Fada – N 17º 11.106 E 21º 35.245 – minefield at entrance to town, marked now being clearedGuelta d’Archei – N 16º 53.964 E 21º 46.607
902km Paintings – N 16º 51.269 E 21º 48.361
903 Arch – N 16º 48.873 E 21º 50.965
904km Well – N 16º 48.617 E 21º 52.410
905km – N 16º 47.502 E 21º 51.668
906km – Arch N 16º 46.280 E 21º 49.944
907km Archkm – N 16º 45.630 E 21º 50.541
908km – Tower N 16º 44.043 E 21º 50.575 rocky tower
Tokou – N 16º 45.299 E 21º 48.301 well
910km Paintings N 16º 44.318 E 21º 42.157
Camp 9 – N 16º 44.342 E 21º 42.374 superb camp site in all respects
1002km Arch – N 16º 43.007 E 21º 40.378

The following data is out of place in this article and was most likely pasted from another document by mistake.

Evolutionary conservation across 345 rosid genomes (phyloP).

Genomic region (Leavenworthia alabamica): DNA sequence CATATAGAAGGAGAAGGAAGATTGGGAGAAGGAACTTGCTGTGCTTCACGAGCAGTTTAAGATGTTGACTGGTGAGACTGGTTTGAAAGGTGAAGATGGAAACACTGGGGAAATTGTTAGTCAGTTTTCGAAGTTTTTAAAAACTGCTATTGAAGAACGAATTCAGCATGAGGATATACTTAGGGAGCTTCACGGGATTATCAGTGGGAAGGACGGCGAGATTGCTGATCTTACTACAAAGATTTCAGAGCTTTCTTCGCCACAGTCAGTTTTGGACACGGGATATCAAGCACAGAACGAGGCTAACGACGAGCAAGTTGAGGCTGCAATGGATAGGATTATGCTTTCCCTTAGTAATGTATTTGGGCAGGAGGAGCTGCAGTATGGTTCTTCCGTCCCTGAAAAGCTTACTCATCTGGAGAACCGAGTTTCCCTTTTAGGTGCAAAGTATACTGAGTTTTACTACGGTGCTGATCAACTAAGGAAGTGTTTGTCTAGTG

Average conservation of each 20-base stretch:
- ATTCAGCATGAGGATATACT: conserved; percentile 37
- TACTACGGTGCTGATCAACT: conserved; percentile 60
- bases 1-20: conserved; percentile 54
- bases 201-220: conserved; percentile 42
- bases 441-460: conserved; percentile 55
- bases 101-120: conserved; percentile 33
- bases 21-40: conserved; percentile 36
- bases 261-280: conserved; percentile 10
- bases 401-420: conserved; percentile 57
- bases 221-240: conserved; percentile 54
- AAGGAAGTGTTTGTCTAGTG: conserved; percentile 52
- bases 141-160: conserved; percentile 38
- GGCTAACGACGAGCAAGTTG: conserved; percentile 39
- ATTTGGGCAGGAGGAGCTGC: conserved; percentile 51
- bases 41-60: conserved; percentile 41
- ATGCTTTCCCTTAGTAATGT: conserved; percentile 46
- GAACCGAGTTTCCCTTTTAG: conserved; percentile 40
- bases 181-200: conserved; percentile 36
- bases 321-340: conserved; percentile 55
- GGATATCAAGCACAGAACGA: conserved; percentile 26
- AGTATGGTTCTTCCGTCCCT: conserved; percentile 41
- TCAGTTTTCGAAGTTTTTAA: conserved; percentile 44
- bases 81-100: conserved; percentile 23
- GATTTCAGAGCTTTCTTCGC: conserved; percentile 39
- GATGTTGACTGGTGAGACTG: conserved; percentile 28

1003km Military – N 16º 43.893 E 21º 38.165 military hardware lying around
1004km Arch/Paint – N 16º 44.199 E 21º 37.574
Deli – N 16º 50.272 E 21º 27.729 spring; not much water
1005km Paintings – N 16º 50.678 E 21º 27.519
1006km Tower – N 16º 49.616 E 21º 20.617
1007km Road – N 16º 48.523 E 21º 16.436 main piste from Fada to Abeche
Kalait – N 15º 50.358 E 20º 53.678 village; water, fuel
Oum Chalouba – N 15º 48.134 E 20º 46.230 military camp
Pirtodi – N 15º 56.306 E 19º 25.199 very deep well, camels
1105km – N 15º 48.419 E 18º 42.236 hard to follow piste round here
1108km – N 15º 49.335 E 18º 23.168 main piste to Faya
Kouba – N 15º 44.906 E 18º 17.892
Salal – N 14º 50.640 E 17º 13.578
Gosbela – N 14º 04.674 E 16º 32.384
Moussoro – N 13º 40.086 E 16º 29.627 west of Moussoro
Kouri – Kouri N 13º 40.309 E 16º 12.754
Chedra – N 13º 26.619 E 16º 02.732
1202km Well – N 13º 22.700 E 16º 00.399
Massakory – N 13º 00.354 E 15º 44.685
Massaguet – N 12º 29.051 E 15º 25.058
Djermaya – N 12º 23.694 E 15º 03.152
N’djamena – N 12º 06.534 E 15º 02.814